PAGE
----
Erie County, which is working in partnership with several stakeholders in a continued effort to combat opioid addiction, received a grant from the Tower Foundation to help fund the fight.
The Peter and Elizabeth C. Tower Foundation's grant of $64,000 will help fund education and treatment initiatives.
The efforts the Tower Foundation grant will support include education that addresses doctors' pain management. Some health officials are expressing concern that physicians are writing prescriptions too frequently for substances to which many patients become addicted.
"Working hand in hand with area health systems and health insurers, our goal is to arm all health care providers including doctors, dentists, nurse practitioners any physicians' assistants with the best possible training and information for responsible pain management," said Erie County Health Commissioner Dr. Gale Burstein.
County officials say hydrocodone is the top-ranked drug prescribed to Medicaid patients (information regarding prescriptions issued to patients with private coverage was not available). Part of the reason behind so many prescriptions, some say, is a "pain free" culture.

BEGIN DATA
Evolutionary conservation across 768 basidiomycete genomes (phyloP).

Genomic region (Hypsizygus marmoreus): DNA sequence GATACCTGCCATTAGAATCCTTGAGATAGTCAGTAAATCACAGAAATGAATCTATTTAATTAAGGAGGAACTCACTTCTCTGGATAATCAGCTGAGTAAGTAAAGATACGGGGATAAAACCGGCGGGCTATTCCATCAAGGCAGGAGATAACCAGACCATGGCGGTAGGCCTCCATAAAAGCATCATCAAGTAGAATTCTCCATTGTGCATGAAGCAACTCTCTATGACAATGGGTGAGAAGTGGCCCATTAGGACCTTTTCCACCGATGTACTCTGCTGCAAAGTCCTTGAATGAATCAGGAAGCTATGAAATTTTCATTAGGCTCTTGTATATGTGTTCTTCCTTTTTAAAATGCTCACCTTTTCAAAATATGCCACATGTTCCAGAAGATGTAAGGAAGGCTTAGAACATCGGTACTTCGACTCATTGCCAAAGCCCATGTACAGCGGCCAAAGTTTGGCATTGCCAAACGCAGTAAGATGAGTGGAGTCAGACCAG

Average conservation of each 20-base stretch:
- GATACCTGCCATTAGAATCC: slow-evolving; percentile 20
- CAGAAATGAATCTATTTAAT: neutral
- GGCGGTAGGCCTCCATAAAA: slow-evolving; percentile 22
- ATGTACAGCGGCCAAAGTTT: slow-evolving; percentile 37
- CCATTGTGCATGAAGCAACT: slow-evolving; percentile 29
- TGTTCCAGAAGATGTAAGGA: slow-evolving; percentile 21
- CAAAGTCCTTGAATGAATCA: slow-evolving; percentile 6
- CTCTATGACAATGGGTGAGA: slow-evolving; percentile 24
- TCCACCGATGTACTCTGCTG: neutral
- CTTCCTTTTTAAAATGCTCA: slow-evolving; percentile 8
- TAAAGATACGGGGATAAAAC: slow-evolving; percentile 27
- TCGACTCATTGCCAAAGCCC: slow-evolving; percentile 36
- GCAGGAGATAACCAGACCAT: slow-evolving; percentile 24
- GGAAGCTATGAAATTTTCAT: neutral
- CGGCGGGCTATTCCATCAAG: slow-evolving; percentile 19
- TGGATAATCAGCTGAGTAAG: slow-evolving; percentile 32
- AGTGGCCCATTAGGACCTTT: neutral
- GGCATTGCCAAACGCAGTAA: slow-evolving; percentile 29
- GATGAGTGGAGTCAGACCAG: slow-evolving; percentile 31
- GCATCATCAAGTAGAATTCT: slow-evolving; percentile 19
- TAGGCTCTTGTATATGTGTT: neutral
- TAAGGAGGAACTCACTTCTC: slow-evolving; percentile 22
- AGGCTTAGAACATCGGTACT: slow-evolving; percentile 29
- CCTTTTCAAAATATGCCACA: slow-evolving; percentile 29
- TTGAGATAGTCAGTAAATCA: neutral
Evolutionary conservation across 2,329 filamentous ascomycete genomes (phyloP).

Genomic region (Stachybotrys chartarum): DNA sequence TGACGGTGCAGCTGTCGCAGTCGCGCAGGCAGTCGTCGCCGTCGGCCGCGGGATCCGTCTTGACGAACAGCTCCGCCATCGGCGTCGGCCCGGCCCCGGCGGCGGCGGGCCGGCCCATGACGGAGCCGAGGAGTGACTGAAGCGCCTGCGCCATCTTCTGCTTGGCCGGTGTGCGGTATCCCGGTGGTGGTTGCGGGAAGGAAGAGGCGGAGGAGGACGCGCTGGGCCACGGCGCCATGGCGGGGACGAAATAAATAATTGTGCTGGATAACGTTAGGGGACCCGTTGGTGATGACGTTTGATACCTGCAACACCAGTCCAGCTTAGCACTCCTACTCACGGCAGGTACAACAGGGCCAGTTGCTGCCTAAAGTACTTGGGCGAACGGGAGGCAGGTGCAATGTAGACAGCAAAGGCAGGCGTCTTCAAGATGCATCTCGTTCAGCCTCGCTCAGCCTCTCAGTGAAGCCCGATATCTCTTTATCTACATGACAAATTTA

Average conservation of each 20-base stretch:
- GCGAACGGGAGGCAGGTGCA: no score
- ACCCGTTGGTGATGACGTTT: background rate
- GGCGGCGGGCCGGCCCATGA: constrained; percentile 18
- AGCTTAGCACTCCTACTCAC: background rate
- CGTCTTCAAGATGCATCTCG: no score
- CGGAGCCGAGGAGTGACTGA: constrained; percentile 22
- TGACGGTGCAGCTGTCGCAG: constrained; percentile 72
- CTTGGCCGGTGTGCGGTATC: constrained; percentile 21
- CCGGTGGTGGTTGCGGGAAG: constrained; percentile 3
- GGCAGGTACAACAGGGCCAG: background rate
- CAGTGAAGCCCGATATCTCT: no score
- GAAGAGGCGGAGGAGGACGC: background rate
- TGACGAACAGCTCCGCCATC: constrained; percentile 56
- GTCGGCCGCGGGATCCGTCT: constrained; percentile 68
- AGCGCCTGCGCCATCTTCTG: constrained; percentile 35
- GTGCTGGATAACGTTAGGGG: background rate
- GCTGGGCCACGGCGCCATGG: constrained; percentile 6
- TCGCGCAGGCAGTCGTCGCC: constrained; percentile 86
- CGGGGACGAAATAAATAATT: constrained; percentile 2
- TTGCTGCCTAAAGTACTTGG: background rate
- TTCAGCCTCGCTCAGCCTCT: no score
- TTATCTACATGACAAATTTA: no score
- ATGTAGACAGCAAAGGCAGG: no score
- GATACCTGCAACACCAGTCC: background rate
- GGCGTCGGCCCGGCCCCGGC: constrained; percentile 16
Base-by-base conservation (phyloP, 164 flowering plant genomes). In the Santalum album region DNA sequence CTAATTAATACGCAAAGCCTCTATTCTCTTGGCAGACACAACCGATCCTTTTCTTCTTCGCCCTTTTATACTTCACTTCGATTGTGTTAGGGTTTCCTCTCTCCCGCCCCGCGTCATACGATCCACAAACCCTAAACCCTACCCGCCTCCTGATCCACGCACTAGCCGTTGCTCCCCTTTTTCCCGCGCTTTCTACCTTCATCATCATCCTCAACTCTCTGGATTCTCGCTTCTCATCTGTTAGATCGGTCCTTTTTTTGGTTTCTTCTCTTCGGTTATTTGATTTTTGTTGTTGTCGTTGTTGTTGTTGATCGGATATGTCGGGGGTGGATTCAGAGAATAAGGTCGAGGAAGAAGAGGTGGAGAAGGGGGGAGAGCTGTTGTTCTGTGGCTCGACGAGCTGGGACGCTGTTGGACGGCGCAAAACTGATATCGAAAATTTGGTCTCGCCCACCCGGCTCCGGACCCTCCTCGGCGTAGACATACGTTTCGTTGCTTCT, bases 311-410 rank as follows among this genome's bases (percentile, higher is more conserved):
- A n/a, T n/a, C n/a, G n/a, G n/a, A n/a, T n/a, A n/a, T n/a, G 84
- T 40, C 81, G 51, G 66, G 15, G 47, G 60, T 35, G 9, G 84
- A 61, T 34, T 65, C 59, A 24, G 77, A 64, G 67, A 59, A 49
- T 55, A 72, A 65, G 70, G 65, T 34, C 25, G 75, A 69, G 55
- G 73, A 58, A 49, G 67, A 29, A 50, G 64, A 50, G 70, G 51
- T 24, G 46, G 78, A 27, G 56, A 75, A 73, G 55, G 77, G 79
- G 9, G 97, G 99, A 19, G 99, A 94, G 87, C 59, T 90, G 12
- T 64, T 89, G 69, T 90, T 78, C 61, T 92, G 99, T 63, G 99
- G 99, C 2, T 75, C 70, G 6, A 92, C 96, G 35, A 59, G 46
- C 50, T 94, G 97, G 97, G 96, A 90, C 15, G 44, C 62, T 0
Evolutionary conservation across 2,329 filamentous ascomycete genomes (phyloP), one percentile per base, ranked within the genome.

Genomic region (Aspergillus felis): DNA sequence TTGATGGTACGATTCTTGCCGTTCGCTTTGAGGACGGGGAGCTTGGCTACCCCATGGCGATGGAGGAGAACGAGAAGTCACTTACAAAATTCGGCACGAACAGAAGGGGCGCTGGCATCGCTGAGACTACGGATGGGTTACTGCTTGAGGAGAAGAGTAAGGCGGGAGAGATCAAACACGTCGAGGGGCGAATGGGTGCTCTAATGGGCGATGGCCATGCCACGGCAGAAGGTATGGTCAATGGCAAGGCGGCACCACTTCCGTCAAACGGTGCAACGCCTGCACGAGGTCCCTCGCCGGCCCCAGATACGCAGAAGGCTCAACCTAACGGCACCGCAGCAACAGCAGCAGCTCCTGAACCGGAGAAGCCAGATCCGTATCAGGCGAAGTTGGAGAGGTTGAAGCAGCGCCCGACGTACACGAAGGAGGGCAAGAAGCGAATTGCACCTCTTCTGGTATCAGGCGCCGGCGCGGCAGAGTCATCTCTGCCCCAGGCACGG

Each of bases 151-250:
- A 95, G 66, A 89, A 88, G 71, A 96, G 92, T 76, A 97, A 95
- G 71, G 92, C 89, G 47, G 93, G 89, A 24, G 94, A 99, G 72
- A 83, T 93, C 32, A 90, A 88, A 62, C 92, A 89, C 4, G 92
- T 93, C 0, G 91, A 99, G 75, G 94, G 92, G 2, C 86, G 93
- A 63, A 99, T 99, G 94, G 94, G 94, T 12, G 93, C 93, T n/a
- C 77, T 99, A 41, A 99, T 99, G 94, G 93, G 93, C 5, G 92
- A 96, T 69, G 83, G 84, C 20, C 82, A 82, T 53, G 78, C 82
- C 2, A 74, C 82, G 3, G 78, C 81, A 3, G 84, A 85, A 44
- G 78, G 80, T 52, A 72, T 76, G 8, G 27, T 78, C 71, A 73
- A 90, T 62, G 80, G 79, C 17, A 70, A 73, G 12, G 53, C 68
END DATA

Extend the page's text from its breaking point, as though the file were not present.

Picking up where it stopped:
"We don't just want to leave patients in pain," said Dr. Paul Updike with Sisters Hospital's addiction recovery program. "But clearly we need to look at how we've been treating pain, and the complications of the treatment of pain."
Local hospitals, health insurance providers and the United Way of Buffalo and Erie County are among the county's partners in battling opioid abuse. According to county health officials, 147 deaths so far this year in Erie County are linked to opioid overdoses.
"When Dr. Burstein contacted the Foundation a few months ago to describe a project that combines the work of the Erie County Health Department, the United Way, and the region's major health systems, we knew that we wanted to help," said Donald Matteson, chief program officer for the Tower Foundation.